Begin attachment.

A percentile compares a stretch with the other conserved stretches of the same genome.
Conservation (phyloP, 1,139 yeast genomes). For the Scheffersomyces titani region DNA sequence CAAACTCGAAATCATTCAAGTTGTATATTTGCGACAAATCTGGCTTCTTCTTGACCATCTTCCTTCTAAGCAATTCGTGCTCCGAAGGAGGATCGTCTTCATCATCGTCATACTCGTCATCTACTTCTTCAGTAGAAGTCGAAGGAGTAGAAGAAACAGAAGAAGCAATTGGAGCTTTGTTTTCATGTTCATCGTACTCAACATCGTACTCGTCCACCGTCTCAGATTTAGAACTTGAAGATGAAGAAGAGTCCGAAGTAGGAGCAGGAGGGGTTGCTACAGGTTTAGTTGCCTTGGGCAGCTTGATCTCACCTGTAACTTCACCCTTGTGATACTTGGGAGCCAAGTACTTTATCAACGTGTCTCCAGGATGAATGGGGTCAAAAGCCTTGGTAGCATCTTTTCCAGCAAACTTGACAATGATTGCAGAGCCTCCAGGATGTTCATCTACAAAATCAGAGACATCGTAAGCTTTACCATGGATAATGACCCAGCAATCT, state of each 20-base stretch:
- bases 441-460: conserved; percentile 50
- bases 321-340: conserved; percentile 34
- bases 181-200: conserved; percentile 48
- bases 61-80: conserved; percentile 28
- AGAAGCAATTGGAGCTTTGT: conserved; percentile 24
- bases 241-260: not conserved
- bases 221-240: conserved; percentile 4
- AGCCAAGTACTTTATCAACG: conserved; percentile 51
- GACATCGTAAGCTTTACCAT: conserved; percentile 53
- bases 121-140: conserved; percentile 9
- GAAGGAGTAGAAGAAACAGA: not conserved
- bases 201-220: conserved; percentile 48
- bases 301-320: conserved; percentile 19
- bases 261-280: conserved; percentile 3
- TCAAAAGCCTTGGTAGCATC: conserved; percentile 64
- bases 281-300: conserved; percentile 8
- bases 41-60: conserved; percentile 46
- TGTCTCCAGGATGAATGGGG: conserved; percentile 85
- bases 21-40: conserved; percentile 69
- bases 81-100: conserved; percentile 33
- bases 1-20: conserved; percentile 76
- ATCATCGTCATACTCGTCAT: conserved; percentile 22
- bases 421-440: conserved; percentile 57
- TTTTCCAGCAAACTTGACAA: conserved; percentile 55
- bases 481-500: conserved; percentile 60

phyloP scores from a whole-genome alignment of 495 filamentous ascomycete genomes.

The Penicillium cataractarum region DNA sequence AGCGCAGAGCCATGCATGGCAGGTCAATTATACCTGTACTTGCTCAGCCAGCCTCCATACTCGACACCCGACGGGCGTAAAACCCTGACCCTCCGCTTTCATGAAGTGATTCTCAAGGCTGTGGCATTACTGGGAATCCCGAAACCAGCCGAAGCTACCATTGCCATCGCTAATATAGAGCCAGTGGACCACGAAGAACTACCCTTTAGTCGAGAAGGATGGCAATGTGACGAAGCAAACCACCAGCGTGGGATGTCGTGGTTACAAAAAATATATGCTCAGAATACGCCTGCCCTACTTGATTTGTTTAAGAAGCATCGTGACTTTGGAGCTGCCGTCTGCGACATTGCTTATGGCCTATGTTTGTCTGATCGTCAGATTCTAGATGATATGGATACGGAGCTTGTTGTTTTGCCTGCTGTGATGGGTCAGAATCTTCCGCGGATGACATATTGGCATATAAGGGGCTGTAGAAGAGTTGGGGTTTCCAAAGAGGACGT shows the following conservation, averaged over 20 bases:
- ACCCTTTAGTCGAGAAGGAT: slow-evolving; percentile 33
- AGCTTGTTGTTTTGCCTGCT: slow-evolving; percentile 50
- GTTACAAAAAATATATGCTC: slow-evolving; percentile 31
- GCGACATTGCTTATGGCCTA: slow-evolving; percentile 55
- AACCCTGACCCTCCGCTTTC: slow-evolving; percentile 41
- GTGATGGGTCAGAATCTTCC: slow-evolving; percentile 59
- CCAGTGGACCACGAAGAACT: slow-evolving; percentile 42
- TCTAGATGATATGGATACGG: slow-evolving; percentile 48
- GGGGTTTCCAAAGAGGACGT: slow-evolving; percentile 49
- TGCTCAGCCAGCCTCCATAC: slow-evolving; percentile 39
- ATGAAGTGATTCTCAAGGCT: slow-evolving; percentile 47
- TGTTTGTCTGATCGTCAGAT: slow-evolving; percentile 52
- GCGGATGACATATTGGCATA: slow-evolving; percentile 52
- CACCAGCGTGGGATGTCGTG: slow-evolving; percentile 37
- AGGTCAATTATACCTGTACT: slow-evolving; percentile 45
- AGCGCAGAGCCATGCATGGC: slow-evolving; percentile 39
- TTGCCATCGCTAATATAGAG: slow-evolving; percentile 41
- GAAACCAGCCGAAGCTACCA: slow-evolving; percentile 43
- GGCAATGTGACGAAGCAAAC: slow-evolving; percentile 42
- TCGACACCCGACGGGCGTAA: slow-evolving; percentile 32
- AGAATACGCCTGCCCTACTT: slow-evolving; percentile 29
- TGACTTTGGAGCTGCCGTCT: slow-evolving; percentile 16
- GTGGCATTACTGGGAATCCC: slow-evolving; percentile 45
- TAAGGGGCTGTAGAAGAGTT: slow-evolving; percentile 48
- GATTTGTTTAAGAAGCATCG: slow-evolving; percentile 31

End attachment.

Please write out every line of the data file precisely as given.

A percentile compares a stretch with the other conserved stretches of the same genome.
Conservation (phyloP, 1,139 yeast genomes). For the Scheffersomyces titani region DNA sequence CAAACTCGAAATCATTCAAGTTGTATATTTGCGACAAATCTGGCTTCTTCTTGACCATCTTCCTTCTAAGCAATTCGTGCTCCGAAGGAGGATCGTCTTCATCATCGTCATACTCGTCATCTACTTCTTCAGTAGAAGTCGAAGGAGTAGAAGAAACAGAAGAAGCAATTGGAGCTTTGTTTTCATGTTCATCGTACTCAACATCGTACTCGTCCACCGTCTCAGATTTAGAACTTGAAGATGAAGAAGAGTCCGAAGTAGGAGCAGGAGGGGTTGCTACAGGTTTAGTTGCCTTGGGCAGCTTGATCTCACCTGTAACTTCACCCTTGTGATACTTGGGAGCCAAGTACTTTATCAACGTGTCTCCAGGATGAATGGGGTCAAAAGCCTTGGTAGCATCTTTTCCAGCAAACTTGACAATGATTGCAGAGCCTCCAGGATGTTCATCTACAAAATCAGAGACATCGTAAGCTTTACCATGGATAATGACCCAGCAATCT, state of each 20-base stretch:
- bases 441-460: conserved; percentile 50
- bases 321-340: conserved; percentile 34
- bases 181-200: conserved; percentile 48
- bases 61-80: conserved; percentile 28
- AGAAGCAATTGGAGCTTTGT: conserved; percentile 24
- bases 241-260: not conserved
- bases 221-240: conserved; percentile 4
- AGCCAAGTACTTTATCAACG: conserved; percentile 51
- GACATCGTAAGCTTTACCAT: conserved; percentile 53
- bases 121-140: conserved; percentile 9
- GAAGGAGTAGAAGAAACAGA: not conserved
- bases 201-220: conserved; percentile 48
- bases 301-320: conserved; percentile 19
- bases 261-280: conserved; percentile 3
- TCAAAAGCCTTGGTAGCATC: conserved; percentile 64
- bases 281-300: conserved; percentile 8
- bases 41-60: conserved; percentile 46
- TGTCTCCAGGATGAATGGGG: conserved; percentile 85
- bases 21-40: conserved; percentile 69
- bases 81-100: conserved; percentile 33
- bases 1-20: conserved; percentile 76
- ATCATCGTCATACTCGTCAT: conserved; percentile 22
- bases 421-440: conserved; percentile 57
- TTTTCCAGCAAACTTGACAA: conserved; percentile 55
- bases 481-500: conserved; percentile 60

phyloP scores from a whole-genome alignment of 495 filamentous ascomycete genomes.

The Penicillium cataractarum region DNA sequence AGCGCAGAGCCATGCATGGCAGGTCAATTATACCTGTACTTGCTCAGCCAGCCTCCATACTCGACACCCGACGGGCGTAAAACCCTGACCCTCCGCTTTCATGAAGTGATTCTCAAGGCTGTGGCATTACTGGGAATCCCGAAACCAGCCGAAGCTACCATTGCCATCGCTAATATAGAGCCAGTGGACCACGAAGAACTACCCTTTAGTCGAGAAGGATGGCAATGTGACGAAGCAAACCACCAGCGTGGGATGTCGTGGTTACAAAAAATATATGCTCAGAATACGCCTGCCCTACTTGATTTGTTTAAGAAGCATCGTGACTTTGGAGCTGCCGTCTGCGACATTGCTTATGGCCTATGTTTGTCTGATCGTCAGATTCTAGATGATATGGATACGGAGCTTGTTGTTTTGCCTGCTGTGATGGGTCAGAATCTTCCGCGGATGACATATTGGCATATAAGGGGCTGTAGAAGAGTTGGGGTTTCCAAAGAGGACGT shows the following conservation, averaged over 20 bases:
- ACCCTTTAGTCGAGAAGGAT: slow-evolving; percentile 33
- AGCTTGTTGTTTTGCCTGCT: slow-evolving; percentile 50
- GTTACAAAAAATATATGCTC: slow-evolving; percentile 31
- GCGACATTGCTTATGGCCTA: slow-evolving; percentile 55
- AACCCTGACCCTCCGCTTTC: slow-evolving; percentile 41
- GTGATGGGTCAGAATCTTCC: slow-evolving; percentile 59
- CCAGTGGACCACGAAGAACT: slow-evolving; percentile 42
- TCTAGATGATATGGATACGG: slow-evolving; percentile 48
- GGGGTTTCCAAAGAGGACGT: slow-evolving; percentile 49
- TGCTCAGCCAGCCTCCATAC: slow-evolving; percentile 39
- ATGAAGTGATTCTCAAGGCT: slow-evolving; percentile 47
- TGTTTGTCTGATCGTCAGAT: slow-evolving; percentile 52
- GCGGATGACATATTGGCATA: slow-evolving; percentile 52
- CACCAGCGTGGGATGTCGTG: slow-evolving; percentile 37
- AGGTCAATTATACCTGTACT: slow-evolving; percentile 45
- AGCGCAGAGCCATGCATGGC: slow-evolving; percentile 39
- TTGCCATCGCTAATATAGAG: slow-evolving; percentile 41
- GAAACCAGCCGAAGCTACCA: slow-evolving; percentile 43
- GGCAATGTGACGAAGCAAAC: slow-evolving; percentile 42
- TCGACACCCGACGGGCGTAA: slow-evolving; percentile 32
- AGAATACGCCTGCCCTACTT: slow-evolving; percentile 29
- TGACTTTGGAGCTGCCGTCT: slow-evolving; percentile 16
- GTGGCATTACTGGGAATCCC: slow-evolving; percentile 45
- TAAGGGGCTGTAGAAGAGTT: slow-evolving; percentile 48
- GATTTGTTTAAGAAGCATCG: slow-evolving; percentile 31